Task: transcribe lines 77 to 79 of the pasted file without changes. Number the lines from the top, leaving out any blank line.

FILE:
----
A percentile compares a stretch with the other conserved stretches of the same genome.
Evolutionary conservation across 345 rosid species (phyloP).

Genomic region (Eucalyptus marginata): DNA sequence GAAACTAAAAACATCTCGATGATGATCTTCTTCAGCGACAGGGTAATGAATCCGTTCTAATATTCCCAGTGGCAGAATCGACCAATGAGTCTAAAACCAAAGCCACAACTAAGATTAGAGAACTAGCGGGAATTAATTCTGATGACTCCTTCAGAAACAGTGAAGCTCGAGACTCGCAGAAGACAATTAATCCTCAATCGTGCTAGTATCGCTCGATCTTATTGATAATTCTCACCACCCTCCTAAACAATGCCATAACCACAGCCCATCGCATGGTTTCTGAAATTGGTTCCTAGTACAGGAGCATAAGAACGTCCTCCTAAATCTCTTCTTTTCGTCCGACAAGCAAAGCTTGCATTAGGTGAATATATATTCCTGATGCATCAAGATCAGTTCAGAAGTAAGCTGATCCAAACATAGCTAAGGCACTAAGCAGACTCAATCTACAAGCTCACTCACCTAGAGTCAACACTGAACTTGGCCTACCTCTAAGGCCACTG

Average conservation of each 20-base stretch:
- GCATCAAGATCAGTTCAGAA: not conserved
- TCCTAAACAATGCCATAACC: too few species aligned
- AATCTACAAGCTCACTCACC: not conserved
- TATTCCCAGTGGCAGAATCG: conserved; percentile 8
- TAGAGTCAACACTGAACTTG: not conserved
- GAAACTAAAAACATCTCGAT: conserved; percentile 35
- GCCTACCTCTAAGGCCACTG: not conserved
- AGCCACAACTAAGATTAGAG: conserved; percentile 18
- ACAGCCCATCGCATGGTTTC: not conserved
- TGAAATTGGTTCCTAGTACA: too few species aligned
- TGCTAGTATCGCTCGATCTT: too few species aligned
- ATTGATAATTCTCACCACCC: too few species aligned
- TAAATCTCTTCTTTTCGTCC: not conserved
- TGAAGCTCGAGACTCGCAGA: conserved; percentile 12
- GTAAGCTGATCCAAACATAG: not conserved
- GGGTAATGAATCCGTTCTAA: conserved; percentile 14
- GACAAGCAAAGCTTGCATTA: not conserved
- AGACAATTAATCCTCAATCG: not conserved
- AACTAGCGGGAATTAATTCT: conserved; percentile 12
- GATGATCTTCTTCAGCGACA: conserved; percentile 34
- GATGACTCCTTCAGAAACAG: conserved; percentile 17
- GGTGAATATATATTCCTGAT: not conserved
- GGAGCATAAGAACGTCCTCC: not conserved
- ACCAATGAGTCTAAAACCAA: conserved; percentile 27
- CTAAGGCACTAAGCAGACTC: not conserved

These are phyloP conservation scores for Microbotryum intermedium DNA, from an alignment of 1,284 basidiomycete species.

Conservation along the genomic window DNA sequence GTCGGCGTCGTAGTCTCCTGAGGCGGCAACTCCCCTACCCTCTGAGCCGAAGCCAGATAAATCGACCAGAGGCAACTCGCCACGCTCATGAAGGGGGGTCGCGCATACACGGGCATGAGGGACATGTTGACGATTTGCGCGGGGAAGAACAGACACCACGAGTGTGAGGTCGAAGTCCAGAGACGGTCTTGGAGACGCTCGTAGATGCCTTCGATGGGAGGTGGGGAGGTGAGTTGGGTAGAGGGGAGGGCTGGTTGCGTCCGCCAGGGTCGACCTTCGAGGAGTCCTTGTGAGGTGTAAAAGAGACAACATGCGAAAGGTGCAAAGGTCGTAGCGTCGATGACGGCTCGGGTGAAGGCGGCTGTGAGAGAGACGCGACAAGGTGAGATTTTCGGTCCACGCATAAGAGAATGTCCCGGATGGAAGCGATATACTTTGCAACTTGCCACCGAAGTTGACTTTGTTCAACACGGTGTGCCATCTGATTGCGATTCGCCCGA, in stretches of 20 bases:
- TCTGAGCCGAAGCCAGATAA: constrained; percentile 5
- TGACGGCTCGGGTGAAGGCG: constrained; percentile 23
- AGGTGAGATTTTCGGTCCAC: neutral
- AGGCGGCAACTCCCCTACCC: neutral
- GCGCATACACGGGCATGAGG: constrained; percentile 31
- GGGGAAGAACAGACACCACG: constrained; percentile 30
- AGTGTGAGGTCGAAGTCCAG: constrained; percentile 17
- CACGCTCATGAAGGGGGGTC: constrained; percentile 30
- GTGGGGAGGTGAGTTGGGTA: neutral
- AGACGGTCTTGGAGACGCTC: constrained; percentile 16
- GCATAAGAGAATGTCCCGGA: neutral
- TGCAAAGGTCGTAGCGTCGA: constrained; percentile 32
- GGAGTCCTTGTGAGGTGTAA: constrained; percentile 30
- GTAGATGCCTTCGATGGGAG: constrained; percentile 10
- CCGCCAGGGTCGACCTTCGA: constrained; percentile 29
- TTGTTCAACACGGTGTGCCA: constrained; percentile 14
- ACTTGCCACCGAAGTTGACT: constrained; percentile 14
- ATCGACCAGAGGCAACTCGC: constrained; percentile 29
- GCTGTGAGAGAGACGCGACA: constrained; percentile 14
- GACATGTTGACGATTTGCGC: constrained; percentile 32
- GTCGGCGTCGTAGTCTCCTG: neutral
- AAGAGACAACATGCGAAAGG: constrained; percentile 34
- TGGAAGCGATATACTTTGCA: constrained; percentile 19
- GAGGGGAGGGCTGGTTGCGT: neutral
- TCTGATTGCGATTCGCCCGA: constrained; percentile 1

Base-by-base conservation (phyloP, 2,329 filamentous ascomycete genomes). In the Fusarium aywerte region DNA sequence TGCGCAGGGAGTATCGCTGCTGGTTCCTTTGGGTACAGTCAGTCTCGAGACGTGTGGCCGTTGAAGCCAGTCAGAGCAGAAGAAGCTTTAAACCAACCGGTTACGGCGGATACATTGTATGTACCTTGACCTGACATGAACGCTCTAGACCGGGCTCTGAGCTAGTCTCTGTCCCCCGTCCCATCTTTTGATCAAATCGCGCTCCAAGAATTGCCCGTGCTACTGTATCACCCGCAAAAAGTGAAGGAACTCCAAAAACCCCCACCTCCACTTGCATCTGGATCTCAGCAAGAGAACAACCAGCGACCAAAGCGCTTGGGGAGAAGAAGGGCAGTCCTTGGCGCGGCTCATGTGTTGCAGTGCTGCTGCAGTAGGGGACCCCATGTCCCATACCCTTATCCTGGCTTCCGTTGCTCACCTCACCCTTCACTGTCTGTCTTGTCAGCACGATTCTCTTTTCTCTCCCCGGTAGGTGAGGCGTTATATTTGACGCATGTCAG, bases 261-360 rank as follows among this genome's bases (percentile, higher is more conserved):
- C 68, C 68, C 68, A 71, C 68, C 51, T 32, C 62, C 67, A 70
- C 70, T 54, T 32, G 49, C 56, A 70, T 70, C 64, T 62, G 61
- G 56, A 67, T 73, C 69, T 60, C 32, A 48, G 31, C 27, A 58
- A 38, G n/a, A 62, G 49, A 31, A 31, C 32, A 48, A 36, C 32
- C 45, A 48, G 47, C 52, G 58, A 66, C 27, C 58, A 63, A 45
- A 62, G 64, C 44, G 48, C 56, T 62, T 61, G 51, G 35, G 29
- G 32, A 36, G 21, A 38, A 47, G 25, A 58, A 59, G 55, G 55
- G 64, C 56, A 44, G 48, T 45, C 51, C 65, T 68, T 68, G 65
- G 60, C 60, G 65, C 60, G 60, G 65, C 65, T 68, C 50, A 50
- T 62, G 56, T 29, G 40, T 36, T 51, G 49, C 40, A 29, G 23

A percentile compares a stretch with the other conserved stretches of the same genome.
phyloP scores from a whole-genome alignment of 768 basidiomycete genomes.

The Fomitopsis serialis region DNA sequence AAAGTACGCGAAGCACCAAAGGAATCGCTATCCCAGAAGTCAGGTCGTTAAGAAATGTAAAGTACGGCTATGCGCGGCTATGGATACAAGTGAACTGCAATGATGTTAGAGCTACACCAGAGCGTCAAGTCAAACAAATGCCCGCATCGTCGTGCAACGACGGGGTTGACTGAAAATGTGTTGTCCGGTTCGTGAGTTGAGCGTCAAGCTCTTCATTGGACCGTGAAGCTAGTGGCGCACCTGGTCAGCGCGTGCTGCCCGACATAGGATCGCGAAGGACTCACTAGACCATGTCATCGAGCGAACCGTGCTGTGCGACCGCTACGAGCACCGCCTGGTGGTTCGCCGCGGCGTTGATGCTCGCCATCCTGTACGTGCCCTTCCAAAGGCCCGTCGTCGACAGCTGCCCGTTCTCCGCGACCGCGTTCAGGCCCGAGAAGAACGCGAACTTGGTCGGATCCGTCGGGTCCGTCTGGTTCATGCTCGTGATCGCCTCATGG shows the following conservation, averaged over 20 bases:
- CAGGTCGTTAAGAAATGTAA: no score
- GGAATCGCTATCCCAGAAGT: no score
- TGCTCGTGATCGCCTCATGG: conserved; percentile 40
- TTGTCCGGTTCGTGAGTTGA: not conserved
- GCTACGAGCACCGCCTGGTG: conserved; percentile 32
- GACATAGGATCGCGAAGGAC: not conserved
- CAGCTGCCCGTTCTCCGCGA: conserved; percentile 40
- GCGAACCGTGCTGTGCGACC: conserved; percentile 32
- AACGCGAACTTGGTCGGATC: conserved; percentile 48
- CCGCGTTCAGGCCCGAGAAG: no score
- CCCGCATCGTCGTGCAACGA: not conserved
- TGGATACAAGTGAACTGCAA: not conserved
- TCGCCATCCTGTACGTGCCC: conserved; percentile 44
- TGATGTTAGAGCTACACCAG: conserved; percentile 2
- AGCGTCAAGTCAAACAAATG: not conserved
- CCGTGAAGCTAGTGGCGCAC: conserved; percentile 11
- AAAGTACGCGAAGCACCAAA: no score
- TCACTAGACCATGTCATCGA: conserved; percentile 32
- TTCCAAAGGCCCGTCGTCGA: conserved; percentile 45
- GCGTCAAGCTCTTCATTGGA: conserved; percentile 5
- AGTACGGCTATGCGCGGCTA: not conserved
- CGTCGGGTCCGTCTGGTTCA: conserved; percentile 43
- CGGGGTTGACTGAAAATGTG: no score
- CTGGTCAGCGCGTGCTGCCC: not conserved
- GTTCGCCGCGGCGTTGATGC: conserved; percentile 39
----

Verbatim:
- CAGCTGCCCGTTCTCCGCGA: conserved; percentile 40
- GCGAACCGTGCTGTGCGACC: conserved; percentile 32
- AACGCGAACTTGGTCGGATC: conserved; percentile 48